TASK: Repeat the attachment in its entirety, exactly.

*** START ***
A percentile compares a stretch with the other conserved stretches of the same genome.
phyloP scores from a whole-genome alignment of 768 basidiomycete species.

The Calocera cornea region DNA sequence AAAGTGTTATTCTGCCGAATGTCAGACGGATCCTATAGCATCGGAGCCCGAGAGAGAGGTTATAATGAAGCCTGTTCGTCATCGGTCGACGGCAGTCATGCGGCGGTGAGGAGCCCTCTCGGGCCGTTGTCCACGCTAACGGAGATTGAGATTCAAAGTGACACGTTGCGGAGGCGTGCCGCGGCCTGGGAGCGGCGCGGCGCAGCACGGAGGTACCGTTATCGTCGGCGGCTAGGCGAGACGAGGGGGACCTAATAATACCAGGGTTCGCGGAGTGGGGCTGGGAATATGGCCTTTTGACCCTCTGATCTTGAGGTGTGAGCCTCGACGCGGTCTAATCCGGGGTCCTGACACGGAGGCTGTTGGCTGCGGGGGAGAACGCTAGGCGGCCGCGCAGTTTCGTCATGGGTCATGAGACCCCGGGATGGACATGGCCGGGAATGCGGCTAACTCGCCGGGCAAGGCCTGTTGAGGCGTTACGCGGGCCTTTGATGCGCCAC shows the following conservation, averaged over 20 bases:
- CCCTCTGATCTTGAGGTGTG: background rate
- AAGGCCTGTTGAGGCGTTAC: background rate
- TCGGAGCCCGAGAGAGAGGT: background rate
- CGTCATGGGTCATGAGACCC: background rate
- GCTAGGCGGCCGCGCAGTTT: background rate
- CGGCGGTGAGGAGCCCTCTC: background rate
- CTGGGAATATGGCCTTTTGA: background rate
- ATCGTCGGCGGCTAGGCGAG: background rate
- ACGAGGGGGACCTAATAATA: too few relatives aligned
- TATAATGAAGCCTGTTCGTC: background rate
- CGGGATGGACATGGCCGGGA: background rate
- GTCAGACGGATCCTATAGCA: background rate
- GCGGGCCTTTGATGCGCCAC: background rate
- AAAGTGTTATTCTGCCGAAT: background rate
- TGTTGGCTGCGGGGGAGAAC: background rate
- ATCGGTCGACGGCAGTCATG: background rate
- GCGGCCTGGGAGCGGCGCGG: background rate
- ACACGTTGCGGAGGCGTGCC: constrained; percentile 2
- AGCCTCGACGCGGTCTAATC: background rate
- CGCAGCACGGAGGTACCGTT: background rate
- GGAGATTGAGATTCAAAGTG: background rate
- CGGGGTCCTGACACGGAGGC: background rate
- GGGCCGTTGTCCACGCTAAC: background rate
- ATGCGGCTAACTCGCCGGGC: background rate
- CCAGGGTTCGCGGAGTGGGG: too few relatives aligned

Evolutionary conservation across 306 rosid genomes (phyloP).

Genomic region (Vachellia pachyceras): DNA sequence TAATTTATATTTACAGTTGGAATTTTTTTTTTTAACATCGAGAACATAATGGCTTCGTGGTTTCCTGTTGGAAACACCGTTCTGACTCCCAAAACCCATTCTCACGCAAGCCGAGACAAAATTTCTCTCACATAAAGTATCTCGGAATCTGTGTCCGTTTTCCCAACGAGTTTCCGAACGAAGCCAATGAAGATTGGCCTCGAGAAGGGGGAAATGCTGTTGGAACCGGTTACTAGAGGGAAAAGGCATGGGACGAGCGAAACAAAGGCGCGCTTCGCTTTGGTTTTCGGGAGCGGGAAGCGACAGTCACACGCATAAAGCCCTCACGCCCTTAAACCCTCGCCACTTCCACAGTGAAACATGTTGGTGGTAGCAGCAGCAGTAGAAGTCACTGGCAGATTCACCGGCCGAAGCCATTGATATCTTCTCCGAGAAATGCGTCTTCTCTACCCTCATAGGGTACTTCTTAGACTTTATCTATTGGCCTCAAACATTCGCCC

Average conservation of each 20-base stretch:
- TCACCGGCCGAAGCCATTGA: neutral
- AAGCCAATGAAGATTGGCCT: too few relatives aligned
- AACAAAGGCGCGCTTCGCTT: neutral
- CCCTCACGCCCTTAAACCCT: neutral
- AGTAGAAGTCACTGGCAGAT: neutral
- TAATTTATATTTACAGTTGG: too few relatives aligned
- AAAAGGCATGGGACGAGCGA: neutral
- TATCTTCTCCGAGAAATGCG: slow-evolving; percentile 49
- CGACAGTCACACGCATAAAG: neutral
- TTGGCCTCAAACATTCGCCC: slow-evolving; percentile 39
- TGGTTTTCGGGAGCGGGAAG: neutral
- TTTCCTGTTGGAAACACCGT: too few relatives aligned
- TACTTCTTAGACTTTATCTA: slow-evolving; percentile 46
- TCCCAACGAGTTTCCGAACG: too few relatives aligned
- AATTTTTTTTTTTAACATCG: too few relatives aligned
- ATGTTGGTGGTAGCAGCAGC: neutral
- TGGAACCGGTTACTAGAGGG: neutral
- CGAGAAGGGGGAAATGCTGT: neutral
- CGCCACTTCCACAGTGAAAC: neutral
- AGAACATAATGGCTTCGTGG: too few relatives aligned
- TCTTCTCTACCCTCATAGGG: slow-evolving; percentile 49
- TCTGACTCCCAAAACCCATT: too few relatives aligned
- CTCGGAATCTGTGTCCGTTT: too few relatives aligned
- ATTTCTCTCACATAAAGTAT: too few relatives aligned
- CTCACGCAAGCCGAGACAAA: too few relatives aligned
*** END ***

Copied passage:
A percentile compares a stretch with the other conserved stretches of the same genome.
phyloP scores from a whole-genome alignment of 768 basidiomycete species.

The Calocera cornea region DNA sequence AAAGTGTTATTCTGCCGAATGTCAGACGGATCCTATAGCATCGGAGCCCGAGAGAGAGGTTATAATGAAGCCTGTTCGTCATCGGTCGACGGCAGTCATGCGGCGGTGAGGAGCCCTCTCGGGCCGTTGTCCACGCTAACGGAGATTGAGATTCAAAGTGACACGTTGCGGAGGCGTGCCGCGGCCTGGGAGCGGCGCGGCGCAGCACGGAGGTACCGTTATCGTCGGCGGCTAGGCGAGACGAGGGGGACCTAATAATACCAGGGTTCGCGGAGTGGGGCTGGGAATATGGCCTTTTGACCCTCTGATCTTGAGGTGTGAGCCTCGACGCGGTCTAATCCGGGGTCCTGACACGGAGGCTGTTGGCTGCGGGGGAGAACGCTAGGCGGCCGCGCAGTTTCGTCATGGGTCATGAGACCCCGGGATGGACATGGCCGGGAATGCGGCTAACTCGCCGGGCAAGGCCTGTTGAGGCGTTACGCGGGCCTTTGATGCGCCAC shows the following conservation, averaged over 20 bases:
- CCCTCTGATCTTGAGGTGTG: background rate
- AAGGCCTGTTGAGGCGTTAC: background rate
- TCGGAGCCCGAGAGAGAGGT: background rate
- CGTCATGGGTCATGAGACCC: background rate
- GCTAGGCGGCCGCGCAGTTT: background rate
- CGGCGGTGAGGAGCCCTCTC: background rate
- CTGGGAATATGGCCTTTTGA: background rate
- ATCGTCGGCGGCTAGGCGAG: background rate
- ACGAGGGGGACCTAATAATA: too few relatives aligned
- TATAATGAAGCCTGTTCGTC: background rate
- CGGGATGGACATGGCCGGGA: background rate
- GTCAGACGGATCCTATAGCA: background rate
- GCGGGCCTTTGATGCGCCAC: background rate
- AAAGTGTTATTCTGCCGAAT: background rate
- TGTTGGCTGCGGGGGAGAAC: background rate
- ATCGGTCGACGGCAGTCATG: background rate
- GCGGCCTGGGAGCGGCGCGG: background rate
- ACACGTTGCGGAGGCGTGCC: constrained; percentile 2
- AGCCTCGACGCGGTCTAATC: background rate
- CGCAGCACGGAGGTACCGTT: background rate
- GGAGATTGAGATTCAAAGTG: background rate
- CGGGGTCCTGACACGGAGGC: background rate
- GGGCCGTTGTCCACGCTAAC: background rate
- ATGCGGCTAACTCGCCGGGC: background rate
- CCAGGGTTCGCGGAGTGGGG: too few relatives aligned

Evolutionary conservation across 306 rosid genomes (phyloP).

Genomic region (Vachellia pachyceras): DNA sequence TAATTTATATTTACAGTTGGAATTTTTTTTTTTAACATCGAGAACATAATGGCTTCGTGGTTTCCTGTTGGAAACACCGTTCTGACTCCCAAAACCCATTCTCACGCAAGCCGAGACAAAATTTCTCTCACATAAAGTATCTCGGAATCTGTGTCCGTTTTCCCAACGAGTTTCCGAACGAAGCCAATGAAGATTGGCCTCGAGAAGGGGGAAATGCTGTTGGAACCGGTTACTAGAGGGAAAAGGCATGGGACGAGCGAAACAAAGGCGCGCTTCGCTTTGGTTTTCGGGAGCGGGAAGCGACAGTCACACGCATAAAGCCCTCACGCCCTTAAACCCTCGCCACTTCCACAGTGAAACATGTTGGTGGTAGCAGCAGCAGTAGAAGTCACTGGCAGATTCACCGGCCGAAGCCATTGATATCTTCTCCGAGAAATGCGTCTTCTCTACCCTCATAGGGTACTTCTTAGACTTTATCTATTGGCCTCAAACATTCGCCC

Average conservation of each 20-base stretch:
- TCACCGGCCGAAGCCATTGA: neutral
- AAGCCAATGAAGATTGGCCT: too few relatives aligned
- AACAAAGGCGCGCTTCGCTT: neutral
- CCCTCACGCCCTTAAACCCT: neutral
- AGTAGAAGTCACTGGCAGAT: neutral
- TAATTTATATTTACAGTTGG: too few relatives aligned
- AAAAGGCATGGGACGAGCGA: neutral
- TATCTTCTCCGAGAAATGCG: slow-evolving; percentile 49
- CGACAGTCACACGCATAAAG: neutral
- TTGGCCTCAAACATTCGCCC: slow-evolving; percentile 39
- TGGTTTTCGGGAGCGGGAAG: neutral
- TTTCCTGTTGGAAACACCGT: too few relatives aligned
- TACTTCTTAGACTTTATCTA: slow-evolving; percentile 46
- TCCCAACGAGTTTCCGAACG: too few relatives aligned
- AATTTTTTTTTTTAACATCG: too few relatives aligned
- ATGTTGGTGGTAGCAGCAGC: neutral
- TGGAACCGGTTACTAGAGGG: neutral
- CGAGAAGGGGGAAATGCTGT: neutral
- CGCCACTTCCACAGTGAAAC: neutral
- AGAACATAATGGCTTCGTGG: too few relatives aligned
- TCTTCTCTACCCTCATAGGG: slow-evolving; percentile 49
- TCTGACTCCCAAAACCCATT: too few relatives aligned
- CTCGGAATCTGTGTCCGTTT: too few relatives aligned
- ATTTCTCTCACATAAAGTAT: too few relatives aligned
- CTCACGCAAGCCGAGACAAA: too few relatives aligned